Foul Play: The time Norway banned skateboarding

Skateboarding has a checkered history in Norway, where it was banned from 1978–1989. The new episode of the Olympic Channel original series Foul play looks into this ban. 

Skateboarding was first introduced to Norway in 1978 when the first boards were sold.

However, those sales were short-lived.

That year, reports from the United States claimed 28 children had died and some 100,000 others had been injured doing the sport in 1977, leading the Norwegian government to ban skateboarding on 15 November 1978.

The newest episode of the Olympic Channel original series Foul Play looks into the ban, its underground scene, and how Norwegian skateboarding has rebounded since the ban was finally lifted 11 years later.

And the episode meets Olympic hopefuls trying to qualify for the sport's Olympic debut at Tokyo 2020.

Skateboard history

Skateboarding had originated in the western United States probably a few decades earlier; it was first popularised by surfers looking for a different thrill when there were no waves.

By 1965, the American national championships were being aired on television in the U.S. and some time in the 70s, the trend had reached Europe, sometimes brought by American soldiers stationed on the continent.

One of the most famous and fundamental skills in skate, the ollie, was first recorded in 1978.

That same year, the craze arrived in the Scandinavian country of Norway, where Cedric Connell, one of the protagonists in the episode, started skating.

Ban in Norway

Yet, just months later, following the reports emanating from the States, public opinion in Norway flipped.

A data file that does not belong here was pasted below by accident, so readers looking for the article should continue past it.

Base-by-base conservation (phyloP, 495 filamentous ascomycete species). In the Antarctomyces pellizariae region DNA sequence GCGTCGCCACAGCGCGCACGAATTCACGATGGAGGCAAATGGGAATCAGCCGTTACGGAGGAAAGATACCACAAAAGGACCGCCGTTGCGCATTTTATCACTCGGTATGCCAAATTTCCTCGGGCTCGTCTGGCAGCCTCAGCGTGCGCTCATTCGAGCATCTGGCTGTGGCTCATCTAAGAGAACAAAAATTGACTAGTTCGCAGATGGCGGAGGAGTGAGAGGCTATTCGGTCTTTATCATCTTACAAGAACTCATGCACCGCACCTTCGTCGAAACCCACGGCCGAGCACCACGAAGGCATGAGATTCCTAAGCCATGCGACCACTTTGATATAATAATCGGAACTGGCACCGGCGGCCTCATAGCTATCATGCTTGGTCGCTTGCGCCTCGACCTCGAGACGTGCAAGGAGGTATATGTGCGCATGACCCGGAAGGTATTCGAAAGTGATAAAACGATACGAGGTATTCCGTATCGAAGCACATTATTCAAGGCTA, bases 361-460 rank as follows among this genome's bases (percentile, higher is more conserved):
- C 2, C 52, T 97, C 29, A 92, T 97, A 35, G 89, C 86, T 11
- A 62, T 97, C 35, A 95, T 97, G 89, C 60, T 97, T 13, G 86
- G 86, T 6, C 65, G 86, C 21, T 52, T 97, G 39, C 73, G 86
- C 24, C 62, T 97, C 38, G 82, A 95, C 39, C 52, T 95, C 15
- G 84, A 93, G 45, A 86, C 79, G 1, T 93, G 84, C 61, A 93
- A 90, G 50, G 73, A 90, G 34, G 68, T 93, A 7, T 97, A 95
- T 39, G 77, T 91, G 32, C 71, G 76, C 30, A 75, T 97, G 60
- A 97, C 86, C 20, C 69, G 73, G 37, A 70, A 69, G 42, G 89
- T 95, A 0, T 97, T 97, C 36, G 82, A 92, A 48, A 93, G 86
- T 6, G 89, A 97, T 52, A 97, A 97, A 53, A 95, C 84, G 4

Like in cities across the world where the sport would go on to be banned, it was seen as a public menace.

The law banning the sport included the importation and sale of skateboards, and even the promotion of skateboarding.

Connell would go on to be one of the first people prosecuted under the new restrictions.

During the ban, Connell and the film's other protagonists Joakim Wang and Anders Wittusen all did their part to try to keep skateboarding alive in the country.

Boards were manufactured in secret and sometimes smuggled into the country, while ramps were built in forests.

The revival

Henning Braaten, the current Norwegian national team coach, had begun skating in the late 1980s on small plastic boards, having been unable to get his hands on a wooden board.

There was an exemption to the law in the 80s, with legal skateboarding allowed for members of an official skate club in Oslo with its own ramp.

In May 1989, Norway decriminalised skateboarding.

"When the ban was lifted, everyone started skateboarding," Braaten recalls. "It was something that everyone did, and then the hype was over and only a few were left."

Braaten quickly developed his skills, becoming one of the country's best known street skaters. He now coaches the national team, who are in the process of qualifying for the Tokyo 2020 Olympic Games, where skateboarding makes its debut.

Wang is now a key administrator of the sport's national governing body, and will be involved in selecting the Olympic team.

Things have definitely changed.

Norway now hosts an annual X-Games competition. And, as current national team member Tonje Pedersen says in the film: "It's crazy that skateboarding was illegal in Norway.

"There's new skate parks being built everywhere around Oslo right now."

You can watch the full episode of Foul Play: Norway's Skate Ban below.

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